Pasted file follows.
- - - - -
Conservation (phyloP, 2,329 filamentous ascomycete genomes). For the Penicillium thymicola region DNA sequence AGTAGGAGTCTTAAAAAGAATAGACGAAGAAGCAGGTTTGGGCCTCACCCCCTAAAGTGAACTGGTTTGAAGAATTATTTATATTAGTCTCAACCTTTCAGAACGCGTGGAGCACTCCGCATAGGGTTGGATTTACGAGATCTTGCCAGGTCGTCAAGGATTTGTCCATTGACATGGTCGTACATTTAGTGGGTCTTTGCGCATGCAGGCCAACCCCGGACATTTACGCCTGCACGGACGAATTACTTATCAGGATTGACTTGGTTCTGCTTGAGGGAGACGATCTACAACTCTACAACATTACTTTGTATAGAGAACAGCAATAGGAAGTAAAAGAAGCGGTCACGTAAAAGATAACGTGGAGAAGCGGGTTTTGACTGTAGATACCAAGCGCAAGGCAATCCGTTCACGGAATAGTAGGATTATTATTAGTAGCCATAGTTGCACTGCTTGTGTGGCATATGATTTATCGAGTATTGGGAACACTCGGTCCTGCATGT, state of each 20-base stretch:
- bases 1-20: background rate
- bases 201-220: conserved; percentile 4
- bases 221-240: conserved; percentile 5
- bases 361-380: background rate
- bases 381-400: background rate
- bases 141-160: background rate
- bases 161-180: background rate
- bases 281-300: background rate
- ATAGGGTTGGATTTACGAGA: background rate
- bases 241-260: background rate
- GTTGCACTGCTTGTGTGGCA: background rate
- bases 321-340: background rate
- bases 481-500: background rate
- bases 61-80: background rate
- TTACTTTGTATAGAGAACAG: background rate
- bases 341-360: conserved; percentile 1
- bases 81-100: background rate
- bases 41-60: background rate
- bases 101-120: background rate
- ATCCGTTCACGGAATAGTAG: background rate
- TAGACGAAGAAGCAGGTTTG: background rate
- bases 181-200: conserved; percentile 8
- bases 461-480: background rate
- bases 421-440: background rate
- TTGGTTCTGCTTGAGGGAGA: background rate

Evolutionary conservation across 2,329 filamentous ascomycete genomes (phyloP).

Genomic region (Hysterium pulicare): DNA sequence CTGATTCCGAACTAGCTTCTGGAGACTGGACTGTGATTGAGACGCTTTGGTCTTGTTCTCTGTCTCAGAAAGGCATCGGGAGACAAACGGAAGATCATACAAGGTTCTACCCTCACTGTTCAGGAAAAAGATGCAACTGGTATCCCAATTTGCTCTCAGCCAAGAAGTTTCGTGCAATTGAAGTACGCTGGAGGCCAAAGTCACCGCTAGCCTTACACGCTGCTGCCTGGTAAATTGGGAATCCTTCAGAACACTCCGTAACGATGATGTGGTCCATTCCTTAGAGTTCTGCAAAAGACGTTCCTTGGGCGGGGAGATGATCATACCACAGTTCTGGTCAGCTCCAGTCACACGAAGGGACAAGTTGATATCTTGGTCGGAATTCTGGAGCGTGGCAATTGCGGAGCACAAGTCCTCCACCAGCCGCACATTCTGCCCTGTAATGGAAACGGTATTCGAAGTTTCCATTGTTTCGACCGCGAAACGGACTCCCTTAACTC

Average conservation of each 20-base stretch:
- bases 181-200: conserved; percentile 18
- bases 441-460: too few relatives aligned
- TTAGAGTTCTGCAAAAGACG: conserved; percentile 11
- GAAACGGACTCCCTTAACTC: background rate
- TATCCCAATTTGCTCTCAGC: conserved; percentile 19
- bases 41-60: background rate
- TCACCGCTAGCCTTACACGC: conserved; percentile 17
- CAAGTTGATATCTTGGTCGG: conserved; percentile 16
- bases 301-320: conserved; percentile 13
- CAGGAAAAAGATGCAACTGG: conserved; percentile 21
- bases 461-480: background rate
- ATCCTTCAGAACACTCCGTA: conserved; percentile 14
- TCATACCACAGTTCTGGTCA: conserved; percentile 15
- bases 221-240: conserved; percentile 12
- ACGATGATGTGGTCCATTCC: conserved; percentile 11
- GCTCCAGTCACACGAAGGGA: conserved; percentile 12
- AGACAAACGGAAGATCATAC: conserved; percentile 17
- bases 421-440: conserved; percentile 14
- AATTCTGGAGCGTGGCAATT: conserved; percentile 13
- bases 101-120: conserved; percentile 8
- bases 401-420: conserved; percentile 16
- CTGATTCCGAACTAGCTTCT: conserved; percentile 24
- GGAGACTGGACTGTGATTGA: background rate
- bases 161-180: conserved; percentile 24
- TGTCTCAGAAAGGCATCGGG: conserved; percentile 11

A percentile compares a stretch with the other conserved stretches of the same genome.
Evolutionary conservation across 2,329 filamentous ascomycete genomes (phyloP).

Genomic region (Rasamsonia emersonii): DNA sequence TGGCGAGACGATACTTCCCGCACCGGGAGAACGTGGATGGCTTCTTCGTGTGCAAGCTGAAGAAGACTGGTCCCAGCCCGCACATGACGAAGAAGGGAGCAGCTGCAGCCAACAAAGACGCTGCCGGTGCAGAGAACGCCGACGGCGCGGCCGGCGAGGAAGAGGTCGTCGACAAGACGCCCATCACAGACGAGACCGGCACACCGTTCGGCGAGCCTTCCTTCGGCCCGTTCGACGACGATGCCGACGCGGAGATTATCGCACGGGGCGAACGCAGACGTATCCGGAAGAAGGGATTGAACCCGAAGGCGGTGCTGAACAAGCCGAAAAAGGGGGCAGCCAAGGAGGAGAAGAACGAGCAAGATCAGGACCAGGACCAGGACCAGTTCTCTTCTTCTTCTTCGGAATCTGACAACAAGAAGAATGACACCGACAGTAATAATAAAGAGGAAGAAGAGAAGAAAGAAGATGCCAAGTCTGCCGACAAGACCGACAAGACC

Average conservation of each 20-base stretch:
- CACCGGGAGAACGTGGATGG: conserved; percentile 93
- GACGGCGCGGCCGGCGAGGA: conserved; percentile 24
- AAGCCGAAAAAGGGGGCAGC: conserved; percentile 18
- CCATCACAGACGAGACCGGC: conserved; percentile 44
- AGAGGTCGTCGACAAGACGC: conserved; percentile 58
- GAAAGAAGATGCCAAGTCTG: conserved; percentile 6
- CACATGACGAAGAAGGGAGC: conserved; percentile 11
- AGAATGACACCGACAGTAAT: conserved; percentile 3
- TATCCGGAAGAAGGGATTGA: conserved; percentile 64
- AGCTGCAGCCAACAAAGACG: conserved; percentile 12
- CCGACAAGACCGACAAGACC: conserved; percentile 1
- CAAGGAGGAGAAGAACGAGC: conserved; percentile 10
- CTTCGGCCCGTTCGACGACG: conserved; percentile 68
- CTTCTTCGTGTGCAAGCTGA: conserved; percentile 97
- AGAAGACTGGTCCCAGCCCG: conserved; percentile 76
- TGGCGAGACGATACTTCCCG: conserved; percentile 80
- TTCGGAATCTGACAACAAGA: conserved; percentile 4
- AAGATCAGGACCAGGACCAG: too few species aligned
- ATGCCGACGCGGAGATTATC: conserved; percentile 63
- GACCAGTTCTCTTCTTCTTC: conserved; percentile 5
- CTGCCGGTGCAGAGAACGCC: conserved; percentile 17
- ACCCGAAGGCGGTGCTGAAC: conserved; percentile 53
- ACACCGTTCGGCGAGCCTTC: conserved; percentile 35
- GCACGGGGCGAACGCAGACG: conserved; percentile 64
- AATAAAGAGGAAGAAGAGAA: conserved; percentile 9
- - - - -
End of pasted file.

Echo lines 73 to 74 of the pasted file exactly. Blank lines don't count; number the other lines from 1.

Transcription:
- AGAAGACTGGTCCCAGCCCG: conserved; percentile 76
- TGGCGAGACGATACTTCCCG: conserved; percentile 80